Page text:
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At the Downing Street press conference on Wednesday night, the prime minister had assured the nation that Matt Hancock would be giving an update on the government’s plan for hotel quarantine the following day. Only, come Thursday, it turned out there still was no plan. Or not one that the health secretary wanted to share with the rest of us. Boris Johnson had made a mistake – no one could accuse him of not being consistent, at least – and had confused wishful thinking for government policy. So the hotel plan the government had been talking about as if it existed for the past 10 days or so had been shelved until at least much later in the day.
But Westminster abhors a vacuum, so in Hancock’s place we had to make do with a coronavirus update from the vaccines minister, Nadhim Zahawi. Safe to say, this was a statement eagerly awaited by almost no one. Even in these Covid times, I have never seen the Commons quite so empty. Zahawi was literally the only MP present on the government benches; by comparison, the opposition benches were rammed with just three MPs, one of whom was the shadow public health minister, Alex Norris. We can’t be far away from the time when an entire session takes place remotely.
Not that Zahawi seemed too bothered by the absence of a live audience. Partly because he was as aware as anyone that he didn’t really have anything much to say, but mostly because he is enjoying himself far too much. It’s fair to say the vaccines minister is living his best life. When Zahawi was first appointed to his new job, he probably feared the worst: that he would lurch from one piece of crisis management to the next, forced to come up with ever more fanciful reasons for the government having failed to meet its vaccination targets.
Instead, the minister finds himself riding a wave of goodwill and getting the credit for something over which he has had little control. It was Kate Bingham’s taskforce that was responsible for identifying and buying different vaccines, and it has been the NHS, with help from the armed forces, pharmacies and volunteers, that has been responsible for administering the vaccination programme. Nothing has been outsourced to Serco to bugger things up, so all Zahawi really has to do each day is hope that the vaccine supply remains more or less steady and to watch the numbers of people vaccinated skip past the 10 million mark. For the time being at least, he is the minister with the golden touch.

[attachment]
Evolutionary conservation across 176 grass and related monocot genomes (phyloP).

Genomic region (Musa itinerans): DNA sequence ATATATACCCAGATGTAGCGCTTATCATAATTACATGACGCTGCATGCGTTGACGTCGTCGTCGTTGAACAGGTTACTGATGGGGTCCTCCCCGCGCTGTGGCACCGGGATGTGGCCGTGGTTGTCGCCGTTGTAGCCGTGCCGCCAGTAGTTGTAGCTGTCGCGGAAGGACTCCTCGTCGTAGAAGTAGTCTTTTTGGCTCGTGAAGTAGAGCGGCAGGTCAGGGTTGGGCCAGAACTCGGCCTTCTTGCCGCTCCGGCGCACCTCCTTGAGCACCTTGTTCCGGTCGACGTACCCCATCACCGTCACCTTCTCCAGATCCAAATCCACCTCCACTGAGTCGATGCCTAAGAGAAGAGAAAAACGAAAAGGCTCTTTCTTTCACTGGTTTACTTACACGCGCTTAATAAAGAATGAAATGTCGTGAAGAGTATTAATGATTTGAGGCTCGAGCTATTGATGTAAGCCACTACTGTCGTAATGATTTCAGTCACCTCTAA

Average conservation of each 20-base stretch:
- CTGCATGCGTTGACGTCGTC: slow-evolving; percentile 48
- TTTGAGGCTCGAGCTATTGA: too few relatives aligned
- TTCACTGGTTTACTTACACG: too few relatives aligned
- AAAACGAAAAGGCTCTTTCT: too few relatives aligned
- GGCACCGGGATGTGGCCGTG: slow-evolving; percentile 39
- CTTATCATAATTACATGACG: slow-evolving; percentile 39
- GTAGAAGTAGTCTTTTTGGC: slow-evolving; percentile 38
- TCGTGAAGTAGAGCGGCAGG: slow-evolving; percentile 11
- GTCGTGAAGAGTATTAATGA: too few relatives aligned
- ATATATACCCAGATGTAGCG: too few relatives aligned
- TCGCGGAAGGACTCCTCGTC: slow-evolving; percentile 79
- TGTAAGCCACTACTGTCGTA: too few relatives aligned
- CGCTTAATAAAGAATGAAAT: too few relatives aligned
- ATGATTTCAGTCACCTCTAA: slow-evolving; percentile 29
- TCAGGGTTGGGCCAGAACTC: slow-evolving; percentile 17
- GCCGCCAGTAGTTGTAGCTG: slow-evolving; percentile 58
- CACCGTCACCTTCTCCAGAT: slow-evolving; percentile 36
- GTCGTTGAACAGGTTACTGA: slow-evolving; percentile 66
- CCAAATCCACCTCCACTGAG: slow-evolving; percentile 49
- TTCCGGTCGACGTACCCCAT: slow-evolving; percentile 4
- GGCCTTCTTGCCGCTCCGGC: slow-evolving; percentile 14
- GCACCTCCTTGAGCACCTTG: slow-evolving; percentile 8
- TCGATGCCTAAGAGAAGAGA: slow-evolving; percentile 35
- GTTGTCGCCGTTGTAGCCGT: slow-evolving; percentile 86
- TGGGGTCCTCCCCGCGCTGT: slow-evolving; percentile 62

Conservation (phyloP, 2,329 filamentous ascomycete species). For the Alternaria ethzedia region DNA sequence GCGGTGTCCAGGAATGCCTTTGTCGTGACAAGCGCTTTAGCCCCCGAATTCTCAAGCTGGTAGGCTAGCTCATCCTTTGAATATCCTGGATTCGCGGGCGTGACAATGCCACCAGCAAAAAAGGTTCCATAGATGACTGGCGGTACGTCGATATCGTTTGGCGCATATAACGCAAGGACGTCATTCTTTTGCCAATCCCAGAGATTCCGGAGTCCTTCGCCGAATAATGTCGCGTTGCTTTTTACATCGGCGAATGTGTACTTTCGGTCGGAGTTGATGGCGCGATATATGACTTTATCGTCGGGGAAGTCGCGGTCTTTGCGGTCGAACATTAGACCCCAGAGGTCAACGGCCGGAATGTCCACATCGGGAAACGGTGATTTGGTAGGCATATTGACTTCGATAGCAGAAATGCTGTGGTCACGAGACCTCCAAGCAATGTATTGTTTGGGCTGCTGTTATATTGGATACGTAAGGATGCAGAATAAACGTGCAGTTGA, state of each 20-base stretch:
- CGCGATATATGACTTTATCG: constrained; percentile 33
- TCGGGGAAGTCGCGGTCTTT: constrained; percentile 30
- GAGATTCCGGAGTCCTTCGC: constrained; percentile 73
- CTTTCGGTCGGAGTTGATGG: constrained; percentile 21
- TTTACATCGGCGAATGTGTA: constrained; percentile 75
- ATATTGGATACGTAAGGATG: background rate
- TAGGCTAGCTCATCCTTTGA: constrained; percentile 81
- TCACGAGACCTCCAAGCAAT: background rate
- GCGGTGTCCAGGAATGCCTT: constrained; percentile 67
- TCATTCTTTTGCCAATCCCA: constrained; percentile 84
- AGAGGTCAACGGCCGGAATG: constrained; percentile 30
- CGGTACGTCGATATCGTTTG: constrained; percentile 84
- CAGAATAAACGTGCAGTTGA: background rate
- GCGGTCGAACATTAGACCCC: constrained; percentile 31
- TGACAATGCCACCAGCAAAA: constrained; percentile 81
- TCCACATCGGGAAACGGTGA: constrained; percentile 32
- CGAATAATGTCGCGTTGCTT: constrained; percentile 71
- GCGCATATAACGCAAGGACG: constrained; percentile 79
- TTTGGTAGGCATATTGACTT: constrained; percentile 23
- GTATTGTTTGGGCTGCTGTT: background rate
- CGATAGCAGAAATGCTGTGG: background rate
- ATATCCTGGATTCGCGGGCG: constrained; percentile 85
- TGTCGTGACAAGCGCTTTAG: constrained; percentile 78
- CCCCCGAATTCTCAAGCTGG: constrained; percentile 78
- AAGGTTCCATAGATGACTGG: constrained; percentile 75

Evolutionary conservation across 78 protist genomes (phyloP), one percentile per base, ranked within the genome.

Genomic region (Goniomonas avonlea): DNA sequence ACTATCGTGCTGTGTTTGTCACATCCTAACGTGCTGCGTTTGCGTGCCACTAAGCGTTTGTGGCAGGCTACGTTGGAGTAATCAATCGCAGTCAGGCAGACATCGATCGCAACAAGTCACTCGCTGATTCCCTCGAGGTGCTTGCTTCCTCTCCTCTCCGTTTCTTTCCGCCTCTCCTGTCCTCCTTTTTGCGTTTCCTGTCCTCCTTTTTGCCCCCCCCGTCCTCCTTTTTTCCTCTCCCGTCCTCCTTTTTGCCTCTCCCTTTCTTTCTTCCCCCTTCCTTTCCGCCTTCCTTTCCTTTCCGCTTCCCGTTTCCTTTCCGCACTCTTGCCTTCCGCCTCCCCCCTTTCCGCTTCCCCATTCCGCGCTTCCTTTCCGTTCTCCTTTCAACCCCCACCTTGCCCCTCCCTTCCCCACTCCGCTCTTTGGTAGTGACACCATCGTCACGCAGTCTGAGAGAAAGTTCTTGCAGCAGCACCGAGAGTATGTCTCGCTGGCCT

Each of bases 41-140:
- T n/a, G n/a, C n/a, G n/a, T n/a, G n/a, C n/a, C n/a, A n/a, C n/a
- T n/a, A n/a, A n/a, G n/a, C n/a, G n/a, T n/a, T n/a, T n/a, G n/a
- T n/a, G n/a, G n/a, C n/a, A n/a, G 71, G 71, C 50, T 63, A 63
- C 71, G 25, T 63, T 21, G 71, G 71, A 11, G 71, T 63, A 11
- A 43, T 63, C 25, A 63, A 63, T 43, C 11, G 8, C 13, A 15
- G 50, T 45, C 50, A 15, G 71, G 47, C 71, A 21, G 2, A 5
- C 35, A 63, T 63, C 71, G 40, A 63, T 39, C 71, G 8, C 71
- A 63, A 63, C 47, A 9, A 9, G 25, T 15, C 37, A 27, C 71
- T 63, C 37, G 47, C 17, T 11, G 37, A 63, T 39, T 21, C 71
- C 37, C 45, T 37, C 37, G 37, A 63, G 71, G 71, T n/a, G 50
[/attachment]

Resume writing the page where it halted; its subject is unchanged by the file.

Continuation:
To his credit, Zahawi does seem to recognise his good fortune. There are countless MPs deluded enough to imagine that the success of the initial rollout was all their own work, but the minister was happy to share the love as he rattled off statistics – 90% of over-75s vaccinated, etc – that were already public knowledge. This was a tremendous joint effort, he said, but we mustn’t be complacent. Infection levels were still extremely high and though he would continue to roll out the programme as fast as possible, we wouldn’t be totally safe until the whole world had been immunised. He’d like to teach the world to sing.
Norris raced through his reply, as if aware of the pointlessness of his situation. By almost every measure the government had – whether by luck or by judgment – finally got something right in its response to the coronavirus pandemic, and all he could really do was offer his support and congratulations – a rare occurrence for a shadow minister in Westminster. He did gently inquire whether key workers might be bumped up the pecking order, but seemed more than satisfied with Zahawi’s reply that the tiers had been decided by the joint committee on vaccination and immunisation – again nothing to do with him – to target the 99% of the country most at risk of death. That’s a tough statistic to argue against.
And that was about as hard as things got for Zahawi. He was able to tell Jeremy Hunt, via videolink, and Labour’s Kerry McCarthy that the vaccine would be effective against most known variants and that teams of scientists were working round the clock to combat different mutations. Some MPs just wanted to make sure their constituencies weren’t being left behind in the great, triumphant rollout – it was enough for Zahawi to bestow his blessing – and even the trickier lockdown sceptics of the Covid Recovery Group seemed unwilling to make waves and were content with reassurances that things would be back to normal as soon as possible.
Hancock never gets off that lightly. But then, the health secretary does not have the aura of the chosen one. This is Zahawi’s time. Some men are born lucky, others achieve luck, and others have luck thrust upon them. What could have been a poisoned chalice has turned out to be the high point of his career to date and he looks determined to enjoy every second while it lasts. And why not? Things are unlikely ever to get much better.
Source: The Guardian
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